One plausible explanation for them relies on the massive intrusion in the last years of the hedge funds. I consider here only those hedge funds which play short term trading - arbitrage, momentum, etc - and are highly computerized. These hedge funds are moving much more money these days since they have received a great money inflow in the last years. I believe their massive computerized activity may be responsible (in part) for the lower volatility : very rapid transactions, very rapid profit taking, should limit, at least for now, the excursions from a "fair price".
I have no direct evidence of this hypothesis, only indirect observations. Has anyone elements to confirm or infirm it ?
Since the impact of hedge funds could be important on our trading, it would be nice to have some tracking of it : for example, various data separate trades from "individuals" from trades by "institutionals". Is there any comparative data about the trading of these hedge funds ?
In fact if my hypothesis turns out to be right, we may have to integrate the hedge funds behavior in our own analysis and strategies.

Paulo de León said...

Hi Greg
Tx for following up on the subject. You went one step ahead and try to give it a shot in the reasons for this loss in volatility in these markets. I agree with you in several things. Many of my strategies were damaged this year due to this low volatility. When low volatility appears two things happened in the strategies: a) payout ratio decrease (even less that 1) b) the winning ratio also decrease.
As traders, the convetional wisdom´s response to the decay in volatility is to increase the Number of lots, however that rule would be catastrophic in a year like this. I realized early in the year that when the payout is damaged you should cut your bet size, that is low volatility in intraday trading equals less agresivity in lot size. Or maybe, as Brett is stating change the market traded.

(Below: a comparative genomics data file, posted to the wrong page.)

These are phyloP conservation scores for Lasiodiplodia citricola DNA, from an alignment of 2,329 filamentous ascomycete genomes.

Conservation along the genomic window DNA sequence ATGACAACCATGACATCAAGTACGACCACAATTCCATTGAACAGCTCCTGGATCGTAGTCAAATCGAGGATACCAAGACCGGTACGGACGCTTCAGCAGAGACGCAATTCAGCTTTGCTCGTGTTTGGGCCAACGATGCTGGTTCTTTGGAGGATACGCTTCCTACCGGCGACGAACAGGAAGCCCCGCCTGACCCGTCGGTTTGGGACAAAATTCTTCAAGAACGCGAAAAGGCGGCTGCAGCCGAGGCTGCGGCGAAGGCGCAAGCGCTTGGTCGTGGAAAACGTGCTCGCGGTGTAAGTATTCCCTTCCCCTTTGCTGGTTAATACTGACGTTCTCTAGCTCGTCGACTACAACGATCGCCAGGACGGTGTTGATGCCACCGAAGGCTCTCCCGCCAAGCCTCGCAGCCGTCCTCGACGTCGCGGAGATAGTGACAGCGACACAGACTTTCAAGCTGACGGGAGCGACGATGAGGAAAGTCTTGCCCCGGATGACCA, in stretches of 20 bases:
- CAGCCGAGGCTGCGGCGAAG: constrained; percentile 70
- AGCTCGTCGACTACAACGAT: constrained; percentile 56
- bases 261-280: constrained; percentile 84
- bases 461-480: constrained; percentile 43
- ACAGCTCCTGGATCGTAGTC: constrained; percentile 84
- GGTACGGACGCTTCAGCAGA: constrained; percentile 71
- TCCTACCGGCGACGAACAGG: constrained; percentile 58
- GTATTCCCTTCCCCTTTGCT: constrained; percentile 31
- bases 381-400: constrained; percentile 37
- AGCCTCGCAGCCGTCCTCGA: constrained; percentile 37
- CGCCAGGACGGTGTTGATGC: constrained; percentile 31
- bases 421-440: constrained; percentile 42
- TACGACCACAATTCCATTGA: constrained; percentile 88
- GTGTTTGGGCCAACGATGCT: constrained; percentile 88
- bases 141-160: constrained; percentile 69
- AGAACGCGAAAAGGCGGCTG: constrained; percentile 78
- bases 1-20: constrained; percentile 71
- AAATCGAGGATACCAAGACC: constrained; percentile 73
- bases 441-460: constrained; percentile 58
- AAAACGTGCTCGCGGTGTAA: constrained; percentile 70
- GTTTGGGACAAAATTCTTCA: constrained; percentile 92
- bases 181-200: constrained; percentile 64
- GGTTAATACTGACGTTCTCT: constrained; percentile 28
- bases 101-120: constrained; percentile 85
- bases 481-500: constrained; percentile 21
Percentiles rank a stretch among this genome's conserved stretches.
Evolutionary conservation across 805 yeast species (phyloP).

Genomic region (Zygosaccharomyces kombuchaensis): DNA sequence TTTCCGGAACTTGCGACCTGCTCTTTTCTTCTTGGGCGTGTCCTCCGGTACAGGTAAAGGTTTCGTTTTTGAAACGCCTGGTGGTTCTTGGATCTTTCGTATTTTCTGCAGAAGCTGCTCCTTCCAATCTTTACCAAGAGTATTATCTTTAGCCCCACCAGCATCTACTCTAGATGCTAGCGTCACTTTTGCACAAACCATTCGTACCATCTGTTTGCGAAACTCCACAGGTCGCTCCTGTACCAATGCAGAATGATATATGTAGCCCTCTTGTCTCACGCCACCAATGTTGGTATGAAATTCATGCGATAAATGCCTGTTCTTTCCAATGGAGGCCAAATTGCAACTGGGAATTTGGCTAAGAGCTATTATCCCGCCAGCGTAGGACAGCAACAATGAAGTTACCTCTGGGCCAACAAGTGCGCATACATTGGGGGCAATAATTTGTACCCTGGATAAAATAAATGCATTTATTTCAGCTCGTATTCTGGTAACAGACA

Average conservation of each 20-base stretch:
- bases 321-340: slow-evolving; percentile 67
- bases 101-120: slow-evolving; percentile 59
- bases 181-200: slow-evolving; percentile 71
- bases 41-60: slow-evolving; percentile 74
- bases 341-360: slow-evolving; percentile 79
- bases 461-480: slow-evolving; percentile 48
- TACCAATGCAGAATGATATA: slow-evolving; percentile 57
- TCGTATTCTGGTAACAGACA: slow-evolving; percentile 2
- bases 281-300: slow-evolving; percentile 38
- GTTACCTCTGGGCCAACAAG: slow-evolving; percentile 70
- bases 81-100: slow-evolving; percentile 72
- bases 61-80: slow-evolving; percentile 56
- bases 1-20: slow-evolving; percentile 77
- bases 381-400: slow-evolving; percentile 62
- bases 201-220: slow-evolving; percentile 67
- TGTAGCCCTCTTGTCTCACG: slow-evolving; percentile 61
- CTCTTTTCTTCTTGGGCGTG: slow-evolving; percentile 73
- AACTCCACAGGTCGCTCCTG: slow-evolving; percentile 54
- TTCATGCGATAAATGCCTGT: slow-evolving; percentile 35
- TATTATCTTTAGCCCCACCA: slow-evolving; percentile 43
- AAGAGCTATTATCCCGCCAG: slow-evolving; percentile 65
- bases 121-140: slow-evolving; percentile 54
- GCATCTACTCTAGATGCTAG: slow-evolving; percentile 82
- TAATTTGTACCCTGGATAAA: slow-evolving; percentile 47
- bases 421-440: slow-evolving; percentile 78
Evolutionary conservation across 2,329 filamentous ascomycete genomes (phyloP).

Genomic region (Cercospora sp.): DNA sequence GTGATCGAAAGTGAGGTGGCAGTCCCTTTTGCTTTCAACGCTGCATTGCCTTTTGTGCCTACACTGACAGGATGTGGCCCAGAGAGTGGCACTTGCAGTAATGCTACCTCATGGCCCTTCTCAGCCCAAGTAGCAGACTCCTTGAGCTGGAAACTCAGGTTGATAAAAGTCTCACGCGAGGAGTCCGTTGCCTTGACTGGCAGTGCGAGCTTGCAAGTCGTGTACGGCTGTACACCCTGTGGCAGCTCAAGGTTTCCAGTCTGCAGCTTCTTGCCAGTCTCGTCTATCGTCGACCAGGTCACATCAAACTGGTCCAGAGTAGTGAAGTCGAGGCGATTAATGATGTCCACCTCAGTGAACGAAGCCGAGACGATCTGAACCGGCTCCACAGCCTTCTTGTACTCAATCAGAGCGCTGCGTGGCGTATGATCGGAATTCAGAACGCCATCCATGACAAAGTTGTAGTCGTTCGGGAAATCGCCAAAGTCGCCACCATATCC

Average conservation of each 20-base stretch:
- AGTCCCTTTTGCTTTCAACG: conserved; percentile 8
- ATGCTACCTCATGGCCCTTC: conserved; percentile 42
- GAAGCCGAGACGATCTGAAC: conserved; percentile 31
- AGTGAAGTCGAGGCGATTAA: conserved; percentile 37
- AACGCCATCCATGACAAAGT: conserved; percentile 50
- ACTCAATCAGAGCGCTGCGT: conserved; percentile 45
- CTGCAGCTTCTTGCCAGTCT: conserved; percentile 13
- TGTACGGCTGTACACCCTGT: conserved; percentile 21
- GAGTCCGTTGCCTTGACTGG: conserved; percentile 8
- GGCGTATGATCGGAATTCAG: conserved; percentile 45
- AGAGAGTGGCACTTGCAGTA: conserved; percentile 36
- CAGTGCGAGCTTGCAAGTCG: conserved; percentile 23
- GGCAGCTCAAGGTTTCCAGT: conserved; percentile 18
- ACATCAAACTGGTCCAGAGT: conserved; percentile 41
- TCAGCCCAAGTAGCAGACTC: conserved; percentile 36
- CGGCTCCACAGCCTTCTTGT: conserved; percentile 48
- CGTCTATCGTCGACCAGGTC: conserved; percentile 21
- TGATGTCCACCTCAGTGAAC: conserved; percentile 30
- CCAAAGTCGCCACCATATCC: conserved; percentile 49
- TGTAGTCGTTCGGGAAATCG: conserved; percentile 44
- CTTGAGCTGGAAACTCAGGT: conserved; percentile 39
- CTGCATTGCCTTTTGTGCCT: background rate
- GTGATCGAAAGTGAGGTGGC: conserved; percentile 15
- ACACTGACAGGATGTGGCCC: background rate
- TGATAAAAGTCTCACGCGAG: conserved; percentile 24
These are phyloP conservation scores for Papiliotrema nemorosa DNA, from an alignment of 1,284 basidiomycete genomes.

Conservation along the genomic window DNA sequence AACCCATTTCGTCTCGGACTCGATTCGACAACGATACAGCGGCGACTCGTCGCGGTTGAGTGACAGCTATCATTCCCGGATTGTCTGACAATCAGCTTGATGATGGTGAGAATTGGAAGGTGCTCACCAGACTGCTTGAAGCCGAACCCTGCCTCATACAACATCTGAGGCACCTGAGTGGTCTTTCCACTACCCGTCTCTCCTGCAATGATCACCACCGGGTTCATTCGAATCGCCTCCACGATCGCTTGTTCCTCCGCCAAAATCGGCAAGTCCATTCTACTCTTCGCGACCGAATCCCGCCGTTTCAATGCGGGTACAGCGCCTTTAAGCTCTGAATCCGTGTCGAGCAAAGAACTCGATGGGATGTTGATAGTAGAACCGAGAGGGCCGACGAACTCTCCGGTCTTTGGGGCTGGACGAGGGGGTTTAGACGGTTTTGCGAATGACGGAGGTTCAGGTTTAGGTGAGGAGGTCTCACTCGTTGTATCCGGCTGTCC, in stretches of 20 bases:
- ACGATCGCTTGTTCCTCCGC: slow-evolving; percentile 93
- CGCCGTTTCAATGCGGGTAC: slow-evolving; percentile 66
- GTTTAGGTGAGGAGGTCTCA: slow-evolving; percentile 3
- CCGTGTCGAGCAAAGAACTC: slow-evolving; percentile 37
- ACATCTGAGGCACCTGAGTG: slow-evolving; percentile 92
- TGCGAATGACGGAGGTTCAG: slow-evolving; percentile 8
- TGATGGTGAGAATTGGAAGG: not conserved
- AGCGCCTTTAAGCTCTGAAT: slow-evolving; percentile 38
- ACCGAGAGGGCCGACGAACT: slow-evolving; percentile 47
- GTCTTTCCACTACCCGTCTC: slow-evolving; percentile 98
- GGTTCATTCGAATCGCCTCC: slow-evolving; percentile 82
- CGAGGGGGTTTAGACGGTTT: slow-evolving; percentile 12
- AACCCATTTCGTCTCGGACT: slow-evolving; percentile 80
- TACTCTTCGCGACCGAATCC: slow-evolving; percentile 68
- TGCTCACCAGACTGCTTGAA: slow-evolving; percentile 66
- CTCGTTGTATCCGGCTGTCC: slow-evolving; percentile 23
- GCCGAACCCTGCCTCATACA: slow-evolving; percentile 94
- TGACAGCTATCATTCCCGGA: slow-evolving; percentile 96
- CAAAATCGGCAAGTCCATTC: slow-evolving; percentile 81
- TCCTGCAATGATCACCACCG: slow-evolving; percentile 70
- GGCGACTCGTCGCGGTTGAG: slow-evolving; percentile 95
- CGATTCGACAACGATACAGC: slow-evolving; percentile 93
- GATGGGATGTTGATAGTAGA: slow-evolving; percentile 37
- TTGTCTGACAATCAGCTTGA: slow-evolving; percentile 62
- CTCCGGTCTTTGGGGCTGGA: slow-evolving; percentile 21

Possible explanations to this problem: one is the hedge funds and their program trading; but i wonder if the fundamentals validate this phenomenon or the phenomenon validate the fundamentals. As the economic indicators and corporate news are erratic and choppy.
I´m a big fan of Victor Niederhoffer and the principle of ever changing cycles. As this phenomenon is soo obvious maybe is about to change. I studied long term ranges in the dow jones from 1920 to date.
Using monthly closes i calculate the 18 mth range, high close over lower close. Right now we have an 8.4% range, the lowest in a century. The study also show that the market contract and expand in cycles during aprox. 4-5 years on average from bottom to bottom. This current low is the worst only matched with the 1993-1994 (9.6%) and the 1948 (8.8%) lows.
I sincerely aprecciate the work of Brett that allow us to express ourselfs and share his knowlege just for the passion about trading.

Brett Steenbarger, Ph.D. said...

Greg and Paulo,

You make great observations. My only question is whether it is truly hedge funds that are helping to reduce the volatility. Rather, the high degree of computerization among the "local" firms that dominate short-term trade in the electronic stock index markets has created large size in the order book and a much less fluid movement of the futures contracts. To the degree that *who* is in the market changes over time (as well as *how* they trade), we can expect patterns in markets to appear and disappear. This means that we not only have to analyze markets to find patterns, but periodically reanalyze them. Thanks!

Brett